Wednesday, April 23, 2014

The Grand Canyon

From Williams Arizona the Grand Canyon National Park is about 50 miles due North.  We spent two days visiting the park with an idle day between visits.  Luckily the weather was good for the better part of both days.  The park was fairly crowded with families due to the Easter break.

We were surprised at the number of rental motorhomes in the parking lot.  Many of these class-c RVs were rented by foreign tourists who for lack of a toad vehicle use the motorhome for touring.

On the first day Thursday (4/17)  we drove to the visitor center at Mather Point.  We took the free shuttle bus to the Bright Angel trail head.

From the trail head, the road which parallels the rim to the west is open only to the shuttle and tour buses.  The free buses are convenient as they run every 10 minutes. The Bright Angel trail runs from the south rim all the way to the bottom of the canyon (approx 6 miles one way and over 2000 ft elevation change).  Needless to say, such a challenging hike was not our cup of tea.

We took the shuttle bus about half way to the western terminus (Hermit's Rest) and then walked a couple of short legs of the rim trail back to catch the return bus to Bright Angel trail head.

After hamburgers in the restaurant at the Bright Angel lodge we boarded the bus again and rode allthe way to Hermit's Rest.  By this time of day (mid-afternoon) we hoped to get  better pictures due to the shadows cast by the sun's lower position in the sky.  The Hermit's Rest gift shop itself is interesting one of the oldest park  buildings.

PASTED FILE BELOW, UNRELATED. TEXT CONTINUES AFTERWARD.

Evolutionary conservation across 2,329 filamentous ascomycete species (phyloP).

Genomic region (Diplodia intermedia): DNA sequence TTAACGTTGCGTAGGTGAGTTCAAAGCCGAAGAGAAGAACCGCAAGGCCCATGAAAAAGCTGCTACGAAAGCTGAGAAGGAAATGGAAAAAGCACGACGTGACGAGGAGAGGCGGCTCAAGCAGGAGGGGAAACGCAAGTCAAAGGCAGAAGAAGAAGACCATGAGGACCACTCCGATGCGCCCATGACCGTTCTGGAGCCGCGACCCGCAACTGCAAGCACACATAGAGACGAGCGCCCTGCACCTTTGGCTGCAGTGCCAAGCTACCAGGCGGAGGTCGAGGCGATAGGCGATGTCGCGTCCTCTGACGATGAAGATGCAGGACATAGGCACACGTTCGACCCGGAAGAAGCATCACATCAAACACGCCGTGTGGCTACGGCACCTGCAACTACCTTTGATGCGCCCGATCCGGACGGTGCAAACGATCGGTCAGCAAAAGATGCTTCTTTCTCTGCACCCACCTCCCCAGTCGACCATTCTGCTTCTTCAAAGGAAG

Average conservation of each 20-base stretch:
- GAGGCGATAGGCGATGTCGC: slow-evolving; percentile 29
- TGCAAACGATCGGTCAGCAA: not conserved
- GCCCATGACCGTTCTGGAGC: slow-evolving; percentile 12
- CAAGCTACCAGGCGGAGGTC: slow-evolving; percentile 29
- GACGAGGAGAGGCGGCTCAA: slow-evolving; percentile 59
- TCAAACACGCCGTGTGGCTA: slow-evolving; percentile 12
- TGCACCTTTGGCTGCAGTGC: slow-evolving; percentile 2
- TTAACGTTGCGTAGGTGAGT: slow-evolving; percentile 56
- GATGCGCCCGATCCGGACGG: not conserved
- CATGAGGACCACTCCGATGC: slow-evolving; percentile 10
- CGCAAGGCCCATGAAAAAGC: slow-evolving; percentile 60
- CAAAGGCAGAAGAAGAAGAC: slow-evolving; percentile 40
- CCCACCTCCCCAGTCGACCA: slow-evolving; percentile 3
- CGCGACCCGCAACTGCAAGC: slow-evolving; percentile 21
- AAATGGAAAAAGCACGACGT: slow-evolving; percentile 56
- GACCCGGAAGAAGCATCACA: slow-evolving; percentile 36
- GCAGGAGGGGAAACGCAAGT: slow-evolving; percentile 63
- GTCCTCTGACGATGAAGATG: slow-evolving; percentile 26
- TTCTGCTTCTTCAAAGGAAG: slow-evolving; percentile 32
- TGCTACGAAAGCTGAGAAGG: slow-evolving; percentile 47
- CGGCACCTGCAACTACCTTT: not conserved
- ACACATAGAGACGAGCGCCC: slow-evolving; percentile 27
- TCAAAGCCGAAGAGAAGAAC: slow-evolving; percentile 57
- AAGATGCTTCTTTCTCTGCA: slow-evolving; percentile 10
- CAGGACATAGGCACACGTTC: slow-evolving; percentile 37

We hiked about a mile eastward on the rim trail from Hermit's Rest.

Riding the shuttle we got back to the visitor center at about 4:30PM where we encountered some four legged visitors.

After a day's break back at the campground, we headed back to the park planning to drive the road to the east of the visitor center.  Follow the link to the next post.

Grand Canyon 2nd day and Wupatki National Monument

The weather with its scattered rain cloud cover produced better pictures than the first days visit. 

The photos below are at overlooks along the twenty mile rim road from the visitor's center toward the eastern end of the park. 

As we neared the eastern park entrance the clouds became more threatening.  
On the next to last  overlook the temperature dropped from the 70's into the 40's and rain began to fall becoming sleet after a few minutes.

We did not stop at the last two overlooks due to sleet which coated the ground like a dusting of snow.  Descending to lower elevations outside the park, the roads were totally dry and the temps were back up in the upper 60's.  The Colorado river drainage outside the park also produced several deep canyons on the Navajo reservation.

 On road south toward Flagstaff there are two national monuments;  the Wupatki indian ruins; and a 700 year old volcano cinder cone, Sunset Volcano.

 The ruins were abandoned in the several hundred years before the volcano erupted.  It is thought that 200-300 people lived here.  Below is what the city looked like when still occupied.

Humphrey's peak looking West from the volcano. The Sunset Volcano (below)
Finally back at the campground I saw this million dollar Marathon/Prevost coach arrive and setup next to the little rPod trailer.  Kind of a stark contrast in RV lifestyles.  All of these Grand Canyon photos can also be seen on our Flickr.com photostream.